Your code is a bit over-complicated for what you're trying to accomplish. For example, let's say we've got 2 threads, and one will signal when there is data available for another to process:

    class Foo
    {
        private readonly object syncLock = new object();
        private bool dataAvailable = false;

        public void ThreadProc1()
        {
            lock(syncLock)
            {
                while(!dataAvailable)
                {
                    // Release the lock and suspend
                    Monitor.Wait(syncLock);
                }

                // Now process the data
            }
        }

        public void ThreadProc2()
        {
            LoadData();

            lock(syncLock)
            {
                dataAvailable = true;
                Monitor.Pulse(syncLock);
            }
        }

        private void LoadData()
        {
            // Gets some data
        }
    }
}
  • Ah! Beautiful, that dataAvailable hedge to ensure that the monitor was pulsed. Thank you. There are a few new thoughts that I now have reading your answer but I will ask them in a different comment below. First, could you please also confirm my understanding in the original question, esp. #2 (which is the same as #1) and #3? – Water Cooler v2 May 23 '16 at 15:43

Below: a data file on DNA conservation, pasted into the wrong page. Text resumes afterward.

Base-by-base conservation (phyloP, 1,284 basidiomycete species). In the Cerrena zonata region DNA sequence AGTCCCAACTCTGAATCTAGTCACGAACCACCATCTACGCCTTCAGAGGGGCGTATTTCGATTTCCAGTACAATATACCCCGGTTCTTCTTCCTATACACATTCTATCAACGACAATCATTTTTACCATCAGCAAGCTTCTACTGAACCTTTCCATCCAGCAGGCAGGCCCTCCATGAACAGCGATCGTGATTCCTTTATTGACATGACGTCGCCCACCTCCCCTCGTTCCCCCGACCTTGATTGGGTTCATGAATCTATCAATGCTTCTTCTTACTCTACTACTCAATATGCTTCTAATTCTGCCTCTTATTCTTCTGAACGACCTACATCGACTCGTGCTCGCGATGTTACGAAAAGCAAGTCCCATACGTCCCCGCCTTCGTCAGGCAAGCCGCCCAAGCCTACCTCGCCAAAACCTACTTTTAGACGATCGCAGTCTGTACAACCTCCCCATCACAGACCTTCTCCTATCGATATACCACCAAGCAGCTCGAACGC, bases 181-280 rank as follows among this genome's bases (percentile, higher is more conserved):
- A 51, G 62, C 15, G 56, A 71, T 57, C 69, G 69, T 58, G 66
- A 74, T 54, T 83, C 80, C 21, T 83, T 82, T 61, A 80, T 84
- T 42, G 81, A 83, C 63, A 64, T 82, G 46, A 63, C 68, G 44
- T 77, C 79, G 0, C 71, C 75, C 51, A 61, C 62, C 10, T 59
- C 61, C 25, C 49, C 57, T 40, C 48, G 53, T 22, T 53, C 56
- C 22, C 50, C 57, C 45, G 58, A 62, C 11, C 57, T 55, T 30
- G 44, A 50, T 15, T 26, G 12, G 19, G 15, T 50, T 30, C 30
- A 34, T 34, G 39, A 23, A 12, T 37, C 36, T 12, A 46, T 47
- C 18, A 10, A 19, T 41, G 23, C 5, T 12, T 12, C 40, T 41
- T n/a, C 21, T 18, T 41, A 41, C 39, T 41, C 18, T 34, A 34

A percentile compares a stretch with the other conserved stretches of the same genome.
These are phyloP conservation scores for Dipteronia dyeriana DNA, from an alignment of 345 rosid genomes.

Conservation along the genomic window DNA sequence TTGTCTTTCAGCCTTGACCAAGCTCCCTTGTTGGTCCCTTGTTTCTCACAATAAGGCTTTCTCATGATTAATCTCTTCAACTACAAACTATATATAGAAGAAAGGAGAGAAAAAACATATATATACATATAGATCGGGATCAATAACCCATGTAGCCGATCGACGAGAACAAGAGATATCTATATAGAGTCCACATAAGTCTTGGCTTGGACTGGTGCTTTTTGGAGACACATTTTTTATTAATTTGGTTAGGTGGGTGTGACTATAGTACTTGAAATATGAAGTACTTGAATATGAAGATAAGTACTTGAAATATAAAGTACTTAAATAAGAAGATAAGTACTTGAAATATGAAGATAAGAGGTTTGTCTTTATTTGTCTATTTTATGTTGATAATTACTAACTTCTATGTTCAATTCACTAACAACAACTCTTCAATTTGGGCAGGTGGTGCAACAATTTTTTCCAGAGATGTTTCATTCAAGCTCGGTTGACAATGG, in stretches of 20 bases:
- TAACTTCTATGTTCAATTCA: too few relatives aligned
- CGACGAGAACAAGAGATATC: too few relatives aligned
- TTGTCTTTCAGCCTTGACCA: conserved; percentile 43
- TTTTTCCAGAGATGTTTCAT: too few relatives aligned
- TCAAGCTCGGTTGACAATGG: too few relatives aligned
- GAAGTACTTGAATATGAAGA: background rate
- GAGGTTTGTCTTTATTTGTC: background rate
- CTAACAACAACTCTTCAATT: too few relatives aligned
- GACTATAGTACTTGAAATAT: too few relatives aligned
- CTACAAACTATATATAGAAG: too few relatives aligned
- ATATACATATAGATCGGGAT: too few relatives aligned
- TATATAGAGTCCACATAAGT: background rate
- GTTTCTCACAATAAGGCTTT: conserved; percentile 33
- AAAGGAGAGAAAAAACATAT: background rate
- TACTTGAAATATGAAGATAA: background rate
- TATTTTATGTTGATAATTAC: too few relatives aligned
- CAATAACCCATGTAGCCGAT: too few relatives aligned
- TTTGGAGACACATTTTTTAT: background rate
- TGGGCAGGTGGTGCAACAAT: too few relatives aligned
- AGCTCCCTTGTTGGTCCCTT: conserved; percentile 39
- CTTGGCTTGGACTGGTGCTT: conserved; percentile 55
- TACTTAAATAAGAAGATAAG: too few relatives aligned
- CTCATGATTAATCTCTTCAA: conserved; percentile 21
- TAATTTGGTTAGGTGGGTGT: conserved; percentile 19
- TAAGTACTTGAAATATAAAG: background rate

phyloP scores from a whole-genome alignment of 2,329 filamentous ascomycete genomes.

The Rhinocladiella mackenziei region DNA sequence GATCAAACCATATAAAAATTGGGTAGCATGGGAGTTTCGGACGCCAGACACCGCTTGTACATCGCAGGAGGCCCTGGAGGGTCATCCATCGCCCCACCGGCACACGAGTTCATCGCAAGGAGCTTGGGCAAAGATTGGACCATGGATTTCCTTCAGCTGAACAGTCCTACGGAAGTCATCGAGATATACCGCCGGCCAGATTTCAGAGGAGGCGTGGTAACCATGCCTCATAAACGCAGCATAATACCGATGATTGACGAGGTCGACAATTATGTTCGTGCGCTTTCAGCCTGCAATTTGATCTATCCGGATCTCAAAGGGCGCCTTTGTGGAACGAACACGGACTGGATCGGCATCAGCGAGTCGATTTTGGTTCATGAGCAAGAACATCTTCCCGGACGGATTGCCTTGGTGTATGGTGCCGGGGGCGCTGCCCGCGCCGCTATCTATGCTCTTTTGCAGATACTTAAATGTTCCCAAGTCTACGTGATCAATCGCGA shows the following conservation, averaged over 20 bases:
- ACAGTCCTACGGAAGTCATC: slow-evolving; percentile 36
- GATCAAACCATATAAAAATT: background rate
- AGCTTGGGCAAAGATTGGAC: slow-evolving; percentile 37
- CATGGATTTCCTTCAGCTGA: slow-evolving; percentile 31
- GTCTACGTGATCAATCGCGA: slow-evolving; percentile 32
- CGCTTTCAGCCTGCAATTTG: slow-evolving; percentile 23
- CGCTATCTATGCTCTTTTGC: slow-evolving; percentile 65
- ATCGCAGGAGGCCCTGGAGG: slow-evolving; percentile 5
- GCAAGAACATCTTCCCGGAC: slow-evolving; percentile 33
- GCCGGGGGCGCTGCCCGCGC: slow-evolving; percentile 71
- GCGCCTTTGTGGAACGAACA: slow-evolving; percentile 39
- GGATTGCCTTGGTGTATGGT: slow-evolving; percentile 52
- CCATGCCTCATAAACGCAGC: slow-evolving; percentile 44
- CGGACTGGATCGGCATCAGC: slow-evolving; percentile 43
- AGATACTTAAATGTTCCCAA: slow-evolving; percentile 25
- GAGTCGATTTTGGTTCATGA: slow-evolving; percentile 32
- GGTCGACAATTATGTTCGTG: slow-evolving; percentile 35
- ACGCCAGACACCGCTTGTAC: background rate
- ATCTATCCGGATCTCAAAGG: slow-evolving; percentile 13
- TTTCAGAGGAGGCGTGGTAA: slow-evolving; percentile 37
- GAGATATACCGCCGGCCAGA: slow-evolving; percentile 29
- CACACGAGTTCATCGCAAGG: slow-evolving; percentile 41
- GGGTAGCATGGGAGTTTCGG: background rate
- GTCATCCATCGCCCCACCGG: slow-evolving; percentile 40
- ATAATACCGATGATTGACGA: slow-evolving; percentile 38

• Meanwhile, nice pictures on Flickr. I am also interested but in video / making films. I have a YouTube channel but I am not very good yet. :-) – Water Cooler v2 May 23 '16 at 15:49
  • @WaterCoolerv2 - I've updated the answer (and thanks for looking at the pictures!) – Sean May 23 '16 at 15:52
  • As to your answer for point #3, I thought the same thing too because it was more intuitive to think that two threads cannot acquire different locks to enter the same critical section. But the wording on the MSDN documentation led me to believe so. Here are a few statements from the documentation that confuse me. Verbatim: "While it is possible for the Enter and Exit statements that lock and release a given object to cross member or class boundaries or both, this practice is not recommended." I am searching for yet another one that was more clear in what it said. – Water Cooler v2 May 23 '16 at 15:56
  • @WaterCoolerv2 this last sentence just means you should avoid doing Enter in one method and then doing Exit in another method, or even in another class, because it's too easy then to forget to release the lock which will block all other threads trying to enter the same section, forever. So good practice is to do Enter\Exit in the same method (or even better just use lock statement which does the same). – Evk May 23 '16 at 16:03